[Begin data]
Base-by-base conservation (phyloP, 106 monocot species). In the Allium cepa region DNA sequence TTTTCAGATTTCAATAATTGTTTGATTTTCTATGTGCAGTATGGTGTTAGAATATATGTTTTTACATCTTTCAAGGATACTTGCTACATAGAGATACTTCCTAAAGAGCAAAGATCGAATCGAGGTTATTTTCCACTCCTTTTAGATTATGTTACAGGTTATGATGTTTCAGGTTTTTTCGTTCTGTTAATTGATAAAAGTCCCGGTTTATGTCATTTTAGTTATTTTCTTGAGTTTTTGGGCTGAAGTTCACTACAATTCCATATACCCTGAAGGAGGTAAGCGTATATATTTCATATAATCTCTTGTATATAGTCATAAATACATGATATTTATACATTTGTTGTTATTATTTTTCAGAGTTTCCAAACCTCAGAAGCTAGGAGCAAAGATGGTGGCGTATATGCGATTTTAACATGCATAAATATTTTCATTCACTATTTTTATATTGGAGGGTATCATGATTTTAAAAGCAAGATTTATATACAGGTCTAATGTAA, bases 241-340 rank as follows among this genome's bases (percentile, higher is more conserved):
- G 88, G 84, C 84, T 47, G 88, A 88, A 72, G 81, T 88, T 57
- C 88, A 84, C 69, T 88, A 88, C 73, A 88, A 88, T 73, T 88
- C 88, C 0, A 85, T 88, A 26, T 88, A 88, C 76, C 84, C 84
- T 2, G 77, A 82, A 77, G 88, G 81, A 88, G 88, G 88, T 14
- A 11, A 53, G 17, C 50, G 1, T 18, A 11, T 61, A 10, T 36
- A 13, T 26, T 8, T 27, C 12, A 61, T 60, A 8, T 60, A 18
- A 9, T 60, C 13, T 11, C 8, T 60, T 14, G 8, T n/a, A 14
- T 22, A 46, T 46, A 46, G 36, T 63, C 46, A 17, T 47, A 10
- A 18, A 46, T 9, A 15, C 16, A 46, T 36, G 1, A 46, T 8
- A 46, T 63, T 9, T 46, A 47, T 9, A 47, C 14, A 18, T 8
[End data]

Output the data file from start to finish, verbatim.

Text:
Base-by-base conservation (phyloP, 106 monocot species). In the Allium cepa region DNA sequence TTTTCAGATTTCAATAATTGTTTGATTTTCTATGTGCAGTATGGTGTTAGAATATATGTTTTTACATCTTTCAAGGATACTTGCTACATAGAGATACTTCCTAAAGAGCAAAGATCGAATCGAGGTTATTTTCCACTCCTTTTAGATTATGTTACAGGTTATGATGTTTCAGGTTTTTTCGTTCTGTTAATTGATAAAAGTCCCGGTTTATGTCATTTTAGTTATTTTCTTGAGTTTTTGGGCTGAAGTTCACTACAATTCCATATACCCTGAAGGAGGTAAGCGTATATATTTCATATAATCTCTTGTATATAGTCATAAATACATGATATTTATACATTTGTTGTTATTATTTTTCAGAGTTTCCAAACCTCAGAAGCTAGGAGCAAAGATGGTGGCGTATATGCGATTTTAACATGCATAAATATTTTCATTCACTATTTTTATATTGGAGGGTATCATGATTTTAAAAGCAAGATTTATATACAGGTCTAATGTAA, bases 241-340 rank as follows among this genome's bases (percentile, higher is more conserved):
- G 88, G 84, C 84, T 47, G 88, A 88, A 72, G 81, T 88, T 57
- C 88, A 84, C 69, T 88, A 88, C 73, A 88, A 88, T 73, T 88
- C 88, C 0, A 85, T 88, A 26, T 88, A 88, C 76, C 84, C 84
- T 2, G 77, A 82, A 77, G 88, G 81, A 88, G 88, G 88, T 14
- A 11, A 53, G 17, C 50, G 1, T 18, A 11, T 61, A 10, T 36
- A 13, T 26, T 8, T 27, C 12, A 61, T 60, A 8, T 60, A 18
- A 9, T 60, C 13, T 11, C 8, T 60, T 14, G 8, T n/a, A 14
- T 22, A 46, T 46, A 46, G 36, T 63, C 46, A 17, T 47, A 10
- A 18, A 46, T 9, A 15, C 16, A 46, T 36, G 1, A 46, T 8
- A 46, T 63, T 9, T 46, A 47, T 9, A 47, C 14, A 18, T 8